One potential advancement of the four-step travel model process is the forecasting and simulation of individual activities and travel. A common concern with such an approach is that the data and computational requirements for a large-scale, regional microsimulation may be so intensive that a successful application would be virtually impossible for a typical Metropolitan Planning Organization (MPO) or other agency to achieve. This paper and presentation focuses on the "big picture" issues surrounding traffic microsimulation, i.e., "is it worth the effort," with the underlying theme being that the level and quality of detail needs to be in line with the particular application that is being addressed. Much of the information is derived from the work the North Central Texas Council of Governments (NCTCOG), the MPO for the Dallas-Fort Worth region, is doing on the Transportation Analysis and Simulation System (TRANSIMS) project. TRANSIMS is a federally funded project being conducted by Los Alamos National Laboratory to develop a "next generation" travel model. The paper and presentation includes an overview of NCTCOG's involvement in the Traffic Microsimulation Case Study, which represents the first interim operational capability of TRANSIMS. Issues surrounding the required detail and accuracy of network coding and travel data are discussed, both for existing (observable) and forecast conditions. The need for (and procedures for) calibration and validation on both a micro- and macro-level are described. Database management techniques for keeping track of all information and the computational and manpower requirements for a successful application are discussed.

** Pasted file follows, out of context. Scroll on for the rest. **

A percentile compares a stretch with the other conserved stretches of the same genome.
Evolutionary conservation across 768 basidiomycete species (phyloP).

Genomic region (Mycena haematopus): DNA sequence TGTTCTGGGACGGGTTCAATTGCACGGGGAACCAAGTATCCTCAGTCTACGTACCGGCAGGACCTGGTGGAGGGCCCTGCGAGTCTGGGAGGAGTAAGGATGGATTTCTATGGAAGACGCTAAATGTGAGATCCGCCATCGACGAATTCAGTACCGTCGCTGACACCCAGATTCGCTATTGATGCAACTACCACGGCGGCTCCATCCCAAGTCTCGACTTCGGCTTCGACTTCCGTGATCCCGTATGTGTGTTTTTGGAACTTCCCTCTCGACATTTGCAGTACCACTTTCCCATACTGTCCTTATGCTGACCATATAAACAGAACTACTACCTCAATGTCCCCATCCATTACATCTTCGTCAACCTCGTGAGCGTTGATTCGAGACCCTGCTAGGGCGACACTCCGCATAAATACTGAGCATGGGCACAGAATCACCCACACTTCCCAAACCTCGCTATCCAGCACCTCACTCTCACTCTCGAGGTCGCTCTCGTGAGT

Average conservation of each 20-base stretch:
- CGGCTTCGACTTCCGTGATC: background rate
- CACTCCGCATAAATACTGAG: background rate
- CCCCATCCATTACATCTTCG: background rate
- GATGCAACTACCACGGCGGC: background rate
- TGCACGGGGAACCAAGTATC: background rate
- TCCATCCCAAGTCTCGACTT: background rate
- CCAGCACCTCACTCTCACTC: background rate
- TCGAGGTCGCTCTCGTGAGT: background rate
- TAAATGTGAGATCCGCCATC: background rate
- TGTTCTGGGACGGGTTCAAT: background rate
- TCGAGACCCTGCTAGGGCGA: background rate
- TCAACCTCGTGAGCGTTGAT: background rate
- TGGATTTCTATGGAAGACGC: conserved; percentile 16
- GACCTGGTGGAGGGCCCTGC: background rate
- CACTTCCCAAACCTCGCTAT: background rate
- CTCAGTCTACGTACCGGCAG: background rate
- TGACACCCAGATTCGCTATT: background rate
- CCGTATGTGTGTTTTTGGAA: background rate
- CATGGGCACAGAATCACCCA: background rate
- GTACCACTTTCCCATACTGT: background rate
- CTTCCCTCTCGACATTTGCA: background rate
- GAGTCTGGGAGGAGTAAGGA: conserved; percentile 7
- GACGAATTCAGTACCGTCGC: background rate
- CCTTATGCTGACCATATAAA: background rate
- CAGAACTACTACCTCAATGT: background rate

• English

Media Info

  • Pagination: 7p

Subject/Index Terms

Filing Info

  • Accession Number: 00789782
  • Record Type: Publication
  • Files: NTL, TRIS, TRB
  • Created Date: Mar 15 2000 12:00AM